Tuesday

26th Jan 2021

EUobserved

EU Commission spins half-truth on 'unsafe' refugee boats

  • The 'Aquarius' NGO boat has helped save almost 30,000 people in the Mediterranean since 2016 (Photo: Proactiva Open Arms)

The European Commission on Friday (7 December) said more people were dying at sea because smugglers are using less seaworthy boats.

"What we are seeing here is a change of the modus operandi of the smugglers who are now no longer using the same type of vessels," a Commission spokeswoman told reporters.

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The spokeswoman did not say why, noting that close to 700,000 lives have been saved since 2015. In September, she had offered an almost identical explanation.

But the omission as to why points to a commission that is dealing in half truths. In fact, EU policy is in part responsible for making those boats more dangerous.

Up until last year, the EU's naval operation Sophia had seized over 500 refugee boats. Many more are likely to have since been captured.

By destroying these boats, it forces people to turn to less seaworthy and more dangerous alternatives.

Europe's regional director for the International Organization for Migration (IOM), Eugenio Ambrosi, offered a similar explanation.

"When we say we want to disrupt the smuggler business model, we talk about destroying boats in Libya, we talk about destroying the boats, all this makes the smuggler richer," he told this website in October.

The commission's line of defence on Friday comes amid the ongoing shut down of NGO rescues at sea.

The most recent causality is Doctors Without Borders (MSF), whose rescue vessel Aquarius will no longer set sail.

MSF blamed "sustained attacks on search and rescue by European states" for the shut down. It was a move praised by Italy's far-right interior minister and deputy prime minister, Matteo Salvini.

Asked if it felt any sympathy for MSF decision's to decommission Aquarius, the commission said it "took note" - which is diplomatic code for 'no'.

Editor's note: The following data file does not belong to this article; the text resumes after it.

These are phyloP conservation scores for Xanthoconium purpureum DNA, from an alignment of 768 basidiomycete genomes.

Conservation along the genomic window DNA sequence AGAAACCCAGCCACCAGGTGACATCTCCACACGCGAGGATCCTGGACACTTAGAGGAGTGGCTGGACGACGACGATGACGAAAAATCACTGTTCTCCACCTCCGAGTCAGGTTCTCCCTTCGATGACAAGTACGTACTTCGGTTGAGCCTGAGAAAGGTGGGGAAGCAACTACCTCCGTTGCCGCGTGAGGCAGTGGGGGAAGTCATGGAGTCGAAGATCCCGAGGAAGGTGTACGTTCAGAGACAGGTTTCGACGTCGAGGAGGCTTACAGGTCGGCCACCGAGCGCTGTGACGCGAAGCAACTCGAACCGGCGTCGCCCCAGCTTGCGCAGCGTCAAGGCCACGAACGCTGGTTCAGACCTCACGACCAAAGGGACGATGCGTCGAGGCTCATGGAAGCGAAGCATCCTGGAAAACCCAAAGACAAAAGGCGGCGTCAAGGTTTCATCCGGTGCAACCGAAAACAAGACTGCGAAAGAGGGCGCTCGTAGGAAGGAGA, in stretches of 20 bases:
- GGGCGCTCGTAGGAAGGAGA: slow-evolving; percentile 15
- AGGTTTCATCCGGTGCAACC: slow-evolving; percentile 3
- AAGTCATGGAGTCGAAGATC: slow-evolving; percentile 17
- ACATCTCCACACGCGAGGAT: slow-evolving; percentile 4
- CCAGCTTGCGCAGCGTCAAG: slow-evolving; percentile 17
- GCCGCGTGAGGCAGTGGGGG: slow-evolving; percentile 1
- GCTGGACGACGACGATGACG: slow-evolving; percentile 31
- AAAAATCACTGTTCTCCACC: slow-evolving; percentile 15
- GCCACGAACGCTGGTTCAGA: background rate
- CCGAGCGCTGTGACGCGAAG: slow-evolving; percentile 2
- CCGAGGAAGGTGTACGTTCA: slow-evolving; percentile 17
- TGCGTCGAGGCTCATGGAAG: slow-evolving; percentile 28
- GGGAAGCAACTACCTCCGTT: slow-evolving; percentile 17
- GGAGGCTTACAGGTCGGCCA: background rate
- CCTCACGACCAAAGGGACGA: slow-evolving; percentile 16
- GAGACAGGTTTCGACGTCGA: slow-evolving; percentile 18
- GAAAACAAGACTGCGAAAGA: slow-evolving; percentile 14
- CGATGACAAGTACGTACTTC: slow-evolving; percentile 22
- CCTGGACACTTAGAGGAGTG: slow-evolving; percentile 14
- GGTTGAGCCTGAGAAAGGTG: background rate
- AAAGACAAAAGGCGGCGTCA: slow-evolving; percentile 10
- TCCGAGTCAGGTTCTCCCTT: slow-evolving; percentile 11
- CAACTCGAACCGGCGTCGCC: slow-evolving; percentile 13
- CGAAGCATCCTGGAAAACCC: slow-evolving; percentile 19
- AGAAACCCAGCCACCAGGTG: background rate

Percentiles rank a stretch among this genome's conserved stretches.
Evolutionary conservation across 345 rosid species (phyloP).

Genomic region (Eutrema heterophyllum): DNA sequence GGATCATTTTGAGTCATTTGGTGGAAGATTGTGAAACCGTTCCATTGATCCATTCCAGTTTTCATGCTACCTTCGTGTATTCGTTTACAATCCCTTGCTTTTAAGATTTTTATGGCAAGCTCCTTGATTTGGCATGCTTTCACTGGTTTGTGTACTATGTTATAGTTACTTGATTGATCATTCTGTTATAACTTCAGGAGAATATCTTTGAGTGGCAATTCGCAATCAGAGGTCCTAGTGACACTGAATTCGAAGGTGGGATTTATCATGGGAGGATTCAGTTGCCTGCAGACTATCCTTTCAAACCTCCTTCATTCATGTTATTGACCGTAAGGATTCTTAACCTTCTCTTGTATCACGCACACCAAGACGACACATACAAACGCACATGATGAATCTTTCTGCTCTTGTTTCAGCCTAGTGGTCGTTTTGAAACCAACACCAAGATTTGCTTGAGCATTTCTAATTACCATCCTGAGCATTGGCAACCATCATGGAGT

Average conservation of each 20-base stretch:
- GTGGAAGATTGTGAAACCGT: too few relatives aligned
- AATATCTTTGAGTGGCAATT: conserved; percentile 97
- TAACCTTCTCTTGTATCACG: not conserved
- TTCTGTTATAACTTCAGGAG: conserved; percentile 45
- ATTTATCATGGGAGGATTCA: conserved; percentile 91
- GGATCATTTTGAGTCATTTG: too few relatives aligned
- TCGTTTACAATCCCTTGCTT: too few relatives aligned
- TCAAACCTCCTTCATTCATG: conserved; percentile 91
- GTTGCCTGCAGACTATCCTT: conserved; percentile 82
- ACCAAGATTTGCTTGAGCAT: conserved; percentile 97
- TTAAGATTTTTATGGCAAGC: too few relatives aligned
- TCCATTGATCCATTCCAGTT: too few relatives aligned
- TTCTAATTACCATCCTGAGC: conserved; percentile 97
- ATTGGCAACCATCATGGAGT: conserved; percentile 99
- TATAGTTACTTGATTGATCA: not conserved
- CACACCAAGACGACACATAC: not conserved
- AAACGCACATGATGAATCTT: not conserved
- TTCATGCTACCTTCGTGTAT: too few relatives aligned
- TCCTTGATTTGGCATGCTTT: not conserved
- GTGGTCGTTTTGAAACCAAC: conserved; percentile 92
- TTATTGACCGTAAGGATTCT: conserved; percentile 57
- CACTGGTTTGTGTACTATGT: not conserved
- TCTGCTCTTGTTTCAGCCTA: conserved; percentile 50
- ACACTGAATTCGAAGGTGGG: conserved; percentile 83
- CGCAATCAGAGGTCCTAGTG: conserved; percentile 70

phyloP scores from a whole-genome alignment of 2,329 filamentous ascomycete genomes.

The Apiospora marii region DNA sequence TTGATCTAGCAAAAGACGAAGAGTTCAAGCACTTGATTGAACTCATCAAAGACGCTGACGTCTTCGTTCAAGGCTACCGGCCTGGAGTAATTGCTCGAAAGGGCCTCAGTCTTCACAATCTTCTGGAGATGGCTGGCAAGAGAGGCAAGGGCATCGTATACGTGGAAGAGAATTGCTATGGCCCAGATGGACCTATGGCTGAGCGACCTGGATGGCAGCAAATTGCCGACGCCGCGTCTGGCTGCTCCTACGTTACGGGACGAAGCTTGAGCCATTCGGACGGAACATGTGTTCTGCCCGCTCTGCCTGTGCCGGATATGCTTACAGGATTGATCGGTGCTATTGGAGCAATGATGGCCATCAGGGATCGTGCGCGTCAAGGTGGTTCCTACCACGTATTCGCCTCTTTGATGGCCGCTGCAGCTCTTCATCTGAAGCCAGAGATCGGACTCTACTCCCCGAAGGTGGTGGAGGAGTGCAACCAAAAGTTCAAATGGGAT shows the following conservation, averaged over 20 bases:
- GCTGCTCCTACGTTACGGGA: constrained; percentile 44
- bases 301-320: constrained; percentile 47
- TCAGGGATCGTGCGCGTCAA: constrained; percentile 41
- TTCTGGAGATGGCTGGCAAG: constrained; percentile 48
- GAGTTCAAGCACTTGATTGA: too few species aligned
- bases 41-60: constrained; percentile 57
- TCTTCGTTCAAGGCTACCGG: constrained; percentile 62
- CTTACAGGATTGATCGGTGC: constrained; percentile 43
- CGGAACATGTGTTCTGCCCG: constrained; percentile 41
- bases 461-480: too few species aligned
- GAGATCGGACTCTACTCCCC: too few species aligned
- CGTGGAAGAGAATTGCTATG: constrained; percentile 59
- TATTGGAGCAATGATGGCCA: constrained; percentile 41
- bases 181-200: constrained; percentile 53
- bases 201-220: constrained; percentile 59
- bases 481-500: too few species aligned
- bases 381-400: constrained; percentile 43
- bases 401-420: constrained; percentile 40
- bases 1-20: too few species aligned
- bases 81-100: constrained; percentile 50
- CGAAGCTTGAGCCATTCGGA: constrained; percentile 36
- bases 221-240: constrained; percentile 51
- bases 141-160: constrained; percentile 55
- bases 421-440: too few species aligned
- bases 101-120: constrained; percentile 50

It then offered a gesture, noting NGOs had played a "commendable role in Mediterranean".

However, the commission last year supported Italian-led efforts to impose a 'code of conduct' rule that sought to complicate operations of NGO rescue boats.

The end result is that fewer people are leaving Libya to reach Italy. But those that do, are far more likely to drown.

Others will be apprehended by the Libyan Coast Guard and returned to detention centres, where they risk slavery, torture, and death.

The coast guard is being trained by Sophia, which insists it has a robust vetting process in place to weed out any trouble-makers.

The vetting is said to be carried out by EU states, international law enforcement agencies and Sophia.

When EUobserver asked how many they have refused to train, a spokesperson for the EU's foreign policy branch, the EEAS, said the figures are "restricted information".

When EUobserver filed a freedom of information request for the same data from the EEAS, it said such figures are not being held.

Qassim Ayoub, spokesperson for Libya's coast guard, told this website earlier this year that people who are refused training are returned to their jobs in the Libyan Coast Guard.

"People who are refused EU training return to work. We have received no proof, or documents, that they did something wrong," he said.

He noted that the highest salary of a Libyan coast guard officer is $150 [€132] per month. To date, some 320 Libyan coastguard and navy personnel have been trained by Sophia.

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